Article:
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I've used tortoise SVN for a few years but now moving into using Git. Could anyone explain what the process is for doing the following in Git:

Get latest, Check in

I have managed to clone the repository successfully, made changes, committed then pushed the changes. Git says all is OK but I can't see the changes coming through on the remote server.

My set up is:

Remote server with Git repo on and Dev machine which connects to Git to take a local copy of the solution to work on.

Also, when I view the history on my local machine, all is good! It shows all the history, when I go to the server, the changes are not showing!

If I am not doing it correctly, let me know!

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Can you show what commands you're using to determine the server status? –  pcm Aug 30 '13 at 23:29
    
Also, did you create a bare or development repo on the remote? –  pcm Aug 30 '13 at 23:29
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3 Answers

@Funky,
Since you can see history locally, I am assuming you are able to commit your changes properly to the local copy of your git repo. It is not clear what you are doing on the remote ('the server'): "...when I go to the server, the changes are not showing!". Depending on how 'the server' (remote) is configured, you may not see things the same way as you would on on your development machine.

If you are certain that your changes are indeed not present on the remote ('the server'), you may just be missing this (on your local dev machine):

git push origin master

A git status before and after the above command will give you useful information on any discrepancies bewteen your local and remote copy.

To double check, go to another machine (or another folder on the same dev machine) and do: git clone <git-url-of-your-server>. And verify if your changes are there.

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To answer your question ... There really isn't a 'Check in Check out' process in Git. Those references are for Centralized VCS not Distributed.

With a Centralized VCS there is one absolute code base ... The source. With a Distributed VCS it's not so ...

Git has an abstraction layer called the index that separates the working directories code from the repository. In that respect you have to add your changes to the index and then commit them to the repository. But, that commit doesn't reflect a direct update to the working directory.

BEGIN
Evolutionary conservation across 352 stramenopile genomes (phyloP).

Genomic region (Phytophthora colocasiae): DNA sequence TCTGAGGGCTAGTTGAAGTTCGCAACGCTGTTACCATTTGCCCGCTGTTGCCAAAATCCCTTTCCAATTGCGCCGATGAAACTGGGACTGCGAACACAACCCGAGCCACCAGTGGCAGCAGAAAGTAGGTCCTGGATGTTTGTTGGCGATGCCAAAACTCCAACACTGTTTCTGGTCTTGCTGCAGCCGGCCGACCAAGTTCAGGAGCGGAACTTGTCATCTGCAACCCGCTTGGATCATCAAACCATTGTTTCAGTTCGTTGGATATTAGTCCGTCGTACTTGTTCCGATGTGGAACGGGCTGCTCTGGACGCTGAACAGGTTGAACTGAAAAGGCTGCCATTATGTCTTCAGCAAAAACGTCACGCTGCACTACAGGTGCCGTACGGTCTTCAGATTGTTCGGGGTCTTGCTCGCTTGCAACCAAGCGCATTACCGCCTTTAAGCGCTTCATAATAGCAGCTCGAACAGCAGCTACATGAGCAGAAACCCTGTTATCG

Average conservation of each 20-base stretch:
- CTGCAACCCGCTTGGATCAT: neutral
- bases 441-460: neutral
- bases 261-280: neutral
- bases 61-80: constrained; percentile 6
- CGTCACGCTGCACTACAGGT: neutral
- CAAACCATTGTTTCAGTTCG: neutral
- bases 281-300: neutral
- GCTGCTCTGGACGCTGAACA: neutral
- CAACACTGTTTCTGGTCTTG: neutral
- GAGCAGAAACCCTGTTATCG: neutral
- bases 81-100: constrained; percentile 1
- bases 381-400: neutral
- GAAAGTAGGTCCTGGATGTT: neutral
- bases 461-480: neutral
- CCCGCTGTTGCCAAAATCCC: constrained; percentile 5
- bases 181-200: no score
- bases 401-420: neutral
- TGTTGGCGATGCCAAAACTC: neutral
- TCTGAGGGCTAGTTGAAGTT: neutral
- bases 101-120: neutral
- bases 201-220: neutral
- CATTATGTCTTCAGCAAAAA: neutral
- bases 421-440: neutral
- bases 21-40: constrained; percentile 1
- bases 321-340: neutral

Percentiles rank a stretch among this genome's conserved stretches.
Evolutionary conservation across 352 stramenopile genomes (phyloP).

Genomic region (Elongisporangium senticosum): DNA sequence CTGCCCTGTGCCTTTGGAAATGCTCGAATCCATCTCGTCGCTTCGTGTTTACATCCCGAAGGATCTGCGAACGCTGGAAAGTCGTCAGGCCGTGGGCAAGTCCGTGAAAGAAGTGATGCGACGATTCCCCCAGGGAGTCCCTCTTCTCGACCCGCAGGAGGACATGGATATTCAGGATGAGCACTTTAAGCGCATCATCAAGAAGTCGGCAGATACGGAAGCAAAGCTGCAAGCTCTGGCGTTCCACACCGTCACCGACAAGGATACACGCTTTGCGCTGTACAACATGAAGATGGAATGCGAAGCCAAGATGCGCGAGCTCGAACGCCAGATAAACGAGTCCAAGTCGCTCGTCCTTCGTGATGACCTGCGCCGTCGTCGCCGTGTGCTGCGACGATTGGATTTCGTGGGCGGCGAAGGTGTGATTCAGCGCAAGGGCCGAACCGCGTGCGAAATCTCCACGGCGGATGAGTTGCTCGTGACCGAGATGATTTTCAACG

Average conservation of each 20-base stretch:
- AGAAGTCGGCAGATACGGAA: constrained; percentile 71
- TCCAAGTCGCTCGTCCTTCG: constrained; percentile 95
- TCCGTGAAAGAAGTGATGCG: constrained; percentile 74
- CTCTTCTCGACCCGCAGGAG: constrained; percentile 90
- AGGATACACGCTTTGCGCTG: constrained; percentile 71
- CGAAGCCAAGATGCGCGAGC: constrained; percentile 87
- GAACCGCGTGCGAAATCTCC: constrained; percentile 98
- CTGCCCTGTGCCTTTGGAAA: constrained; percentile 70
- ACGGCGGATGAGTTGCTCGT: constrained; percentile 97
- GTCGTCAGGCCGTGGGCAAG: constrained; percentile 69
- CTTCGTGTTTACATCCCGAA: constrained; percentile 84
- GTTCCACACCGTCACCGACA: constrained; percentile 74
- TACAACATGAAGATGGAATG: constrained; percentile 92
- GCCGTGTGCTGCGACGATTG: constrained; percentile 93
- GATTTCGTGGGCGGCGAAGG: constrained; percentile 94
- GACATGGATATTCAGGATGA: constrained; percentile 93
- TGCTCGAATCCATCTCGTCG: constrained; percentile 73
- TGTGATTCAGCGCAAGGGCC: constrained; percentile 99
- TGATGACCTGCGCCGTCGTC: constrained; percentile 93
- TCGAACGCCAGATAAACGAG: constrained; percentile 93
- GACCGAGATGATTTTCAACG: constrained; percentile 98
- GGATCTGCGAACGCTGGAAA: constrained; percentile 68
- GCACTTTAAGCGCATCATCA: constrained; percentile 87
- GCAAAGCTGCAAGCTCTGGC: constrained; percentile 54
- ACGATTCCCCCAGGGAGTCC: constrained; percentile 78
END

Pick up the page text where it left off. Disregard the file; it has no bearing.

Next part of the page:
In order for you to physically 'see changes' on the remote side after a commit ... You need a hook to broadcast to the remote working directory to pull from the updated repo ...

Presumption here ... But I'm assuming you want to do something along the lines of a web site management workflow. Using Git to Manage a Website

Git is an extremely powerful and robust DVCS ... However, you need to fully understand how it works to effectively use it. With all due respect, I suggest you fully read the documentation. However, here's a highly reputable starting point :-) Git Magic

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I'll show my workflow using github as server for my repositories:

If I've not nothing on my machine:
$ git clone git@github.com:<username>/<repository-name>.git

Now you have your local copy. If you already have a copy, do not need to clone again. Just pull:

$ git pull origin master

This command download from server to your machine all the updates.

Now you can work. Make commits. When you are ready. You can push your code into the server with this commands:

$ git add .
$ git commit -m 'some stuffs'
$ git add .
$ git commit -m 'some others stuff'
...
$ git add .
$ git commit -m 'some others stuff'
$ git push origin master

Command "git push origin master" put your code on server. If other users have pushed some commits!?!?!? Well: before push your code, you need to run "pull". This is the sequence I prefer:

1:

$ git pull origin master // now I can start to work

2:

$ git add .
$ git commit -m 'some stuffs'
$ git add .
$ git commit -m 'some others stuff'
...
$ git add .
$ git commit -m 'some others stuff'

3:

$ git pull origin master
$ git push origin master

If there are some conflicts after pull, just fix them, add, commit, and finally push.

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You should use git pull --rebase to avoid cluttering the history with useless merges. –  psusi Jun 13 '12 at 18:30
    
I prefer $ git merge <branch-name> --no-ff. Thank you for feedback –  sensorario Jun 14 '12 at 7:28
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